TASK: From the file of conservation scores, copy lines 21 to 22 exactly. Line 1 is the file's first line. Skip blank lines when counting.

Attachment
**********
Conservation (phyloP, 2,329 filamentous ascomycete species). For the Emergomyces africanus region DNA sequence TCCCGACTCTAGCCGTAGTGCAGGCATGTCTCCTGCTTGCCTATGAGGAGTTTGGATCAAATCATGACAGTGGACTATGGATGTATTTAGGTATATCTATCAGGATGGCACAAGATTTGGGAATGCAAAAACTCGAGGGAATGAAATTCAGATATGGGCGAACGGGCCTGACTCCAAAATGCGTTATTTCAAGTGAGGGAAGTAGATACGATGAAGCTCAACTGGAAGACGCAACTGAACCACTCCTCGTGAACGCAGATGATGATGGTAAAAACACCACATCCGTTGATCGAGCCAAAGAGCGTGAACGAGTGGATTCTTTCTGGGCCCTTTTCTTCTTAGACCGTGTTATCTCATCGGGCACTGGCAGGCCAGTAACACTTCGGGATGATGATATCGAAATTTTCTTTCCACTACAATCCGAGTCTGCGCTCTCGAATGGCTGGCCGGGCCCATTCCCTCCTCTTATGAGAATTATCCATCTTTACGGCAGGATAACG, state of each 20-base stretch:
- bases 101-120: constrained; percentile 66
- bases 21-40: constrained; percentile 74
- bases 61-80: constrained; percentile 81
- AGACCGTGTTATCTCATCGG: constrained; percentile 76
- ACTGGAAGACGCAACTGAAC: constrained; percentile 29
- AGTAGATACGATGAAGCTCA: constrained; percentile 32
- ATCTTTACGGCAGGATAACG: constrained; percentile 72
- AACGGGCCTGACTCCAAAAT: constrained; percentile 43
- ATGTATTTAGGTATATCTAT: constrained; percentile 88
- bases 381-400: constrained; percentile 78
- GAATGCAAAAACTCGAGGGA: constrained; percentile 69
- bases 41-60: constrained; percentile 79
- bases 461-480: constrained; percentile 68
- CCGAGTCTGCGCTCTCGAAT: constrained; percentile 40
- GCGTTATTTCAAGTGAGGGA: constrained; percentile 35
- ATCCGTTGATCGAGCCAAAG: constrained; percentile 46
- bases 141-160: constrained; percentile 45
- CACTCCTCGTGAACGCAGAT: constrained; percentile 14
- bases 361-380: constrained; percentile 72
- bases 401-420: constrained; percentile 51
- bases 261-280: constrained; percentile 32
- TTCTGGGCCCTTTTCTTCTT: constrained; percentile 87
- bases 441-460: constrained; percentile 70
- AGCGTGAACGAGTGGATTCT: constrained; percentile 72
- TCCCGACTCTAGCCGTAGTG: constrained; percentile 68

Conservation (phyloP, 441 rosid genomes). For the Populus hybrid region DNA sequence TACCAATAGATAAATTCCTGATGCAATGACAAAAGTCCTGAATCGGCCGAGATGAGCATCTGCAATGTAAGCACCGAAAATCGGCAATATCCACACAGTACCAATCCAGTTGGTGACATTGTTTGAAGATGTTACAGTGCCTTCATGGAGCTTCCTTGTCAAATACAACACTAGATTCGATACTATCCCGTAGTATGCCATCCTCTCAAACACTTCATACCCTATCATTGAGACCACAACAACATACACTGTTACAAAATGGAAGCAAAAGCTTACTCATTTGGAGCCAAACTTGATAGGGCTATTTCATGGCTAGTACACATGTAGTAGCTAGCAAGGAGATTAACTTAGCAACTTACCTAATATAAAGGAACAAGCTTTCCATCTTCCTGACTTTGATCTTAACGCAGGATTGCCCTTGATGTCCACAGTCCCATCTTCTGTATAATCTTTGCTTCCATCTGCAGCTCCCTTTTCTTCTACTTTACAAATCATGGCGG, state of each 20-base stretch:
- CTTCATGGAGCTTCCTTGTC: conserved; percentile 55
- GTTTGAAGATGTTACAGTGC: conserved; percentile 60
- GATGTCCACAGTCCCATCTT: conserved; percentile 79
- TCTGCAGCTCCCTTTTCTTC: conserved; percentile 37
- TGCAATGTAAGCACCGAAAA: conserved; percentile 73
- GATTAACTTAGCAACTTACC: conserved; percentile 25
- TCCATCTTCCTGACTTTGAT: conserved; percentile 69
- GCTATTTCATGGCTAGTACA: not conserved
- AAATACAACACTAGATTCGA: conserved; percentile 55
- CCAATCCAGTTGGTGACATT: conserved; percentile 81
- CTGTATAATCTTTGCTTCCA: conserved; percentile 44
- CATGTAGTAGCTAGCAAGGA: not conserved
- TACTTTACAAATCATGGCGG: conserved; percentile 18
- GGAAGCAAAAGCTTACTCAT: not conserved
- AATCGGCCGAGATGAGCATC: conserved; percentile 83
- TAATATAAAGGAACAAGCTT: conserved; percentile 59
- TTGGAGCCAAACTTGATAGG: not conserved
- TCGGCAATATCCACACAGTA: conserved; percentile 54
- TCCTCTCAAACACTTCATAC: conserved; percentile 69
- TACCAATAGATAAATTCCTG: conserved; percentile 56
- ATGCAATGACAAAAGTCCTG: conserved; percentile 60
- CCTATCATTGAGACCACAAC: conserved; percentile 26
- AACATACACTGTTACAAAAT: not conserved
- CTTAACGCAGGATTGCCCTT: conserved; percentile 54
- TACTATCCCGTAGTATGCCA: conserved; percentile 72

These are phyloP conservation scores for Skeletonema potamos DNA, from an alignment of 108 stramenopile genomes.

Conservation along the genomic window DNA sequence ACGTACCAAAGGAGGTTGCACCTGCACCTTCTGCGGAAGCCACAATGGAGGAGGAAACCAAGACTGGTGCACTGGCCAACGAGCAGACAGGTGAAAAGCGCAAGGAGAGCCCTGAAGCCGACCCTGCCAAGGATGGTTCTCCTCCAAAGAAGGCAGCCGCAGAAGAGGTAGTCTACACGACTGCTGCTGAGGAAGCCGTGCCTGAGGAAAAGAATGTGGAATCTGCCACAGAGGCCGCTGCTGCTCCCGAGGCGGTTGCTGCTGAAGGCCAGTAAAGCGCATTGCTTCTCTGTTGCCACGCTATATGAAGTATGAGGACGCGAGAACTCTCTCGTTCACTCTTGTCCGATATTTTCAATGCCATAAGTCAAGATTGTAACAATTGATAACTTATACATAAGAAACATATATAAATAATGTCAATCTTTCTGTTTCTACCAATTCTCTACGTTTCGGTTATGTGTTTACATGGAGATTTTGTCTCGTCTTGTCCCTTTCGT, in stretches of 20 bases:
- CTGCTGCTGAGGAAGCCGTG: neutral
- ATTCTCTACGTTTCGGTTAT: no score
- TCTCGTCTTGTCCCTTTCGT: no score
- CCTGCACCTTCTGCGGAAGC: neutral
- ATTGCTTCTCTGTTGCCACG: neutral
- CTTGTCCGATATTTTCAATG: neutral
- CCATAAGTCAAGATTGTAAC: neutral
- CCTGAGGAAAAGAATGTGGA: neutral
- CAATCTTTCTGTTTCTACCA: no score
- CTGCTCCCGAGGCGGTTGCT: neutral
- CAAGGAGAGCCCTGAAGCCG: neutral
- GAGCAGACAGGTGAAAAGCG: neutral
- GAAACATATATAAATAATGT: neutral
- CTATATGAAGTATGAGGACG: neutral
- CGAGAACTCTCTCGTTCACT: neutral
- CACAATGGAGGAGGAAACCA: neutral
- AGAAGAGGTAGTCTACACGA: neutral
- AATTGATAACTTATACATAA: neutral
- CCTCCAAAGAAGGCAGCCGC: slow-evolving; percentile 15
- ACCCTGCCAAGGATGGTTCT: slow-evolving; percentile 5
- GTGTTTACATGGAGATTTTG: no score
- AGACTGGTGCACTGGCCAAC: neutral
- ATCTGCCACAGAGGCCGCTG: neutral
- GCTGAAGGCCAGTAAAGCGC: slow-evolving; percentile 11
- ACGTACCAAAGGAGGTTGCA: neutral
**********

- bases 401-420: constrained; percentile 51
- bases 261-280: constrained; percentile 32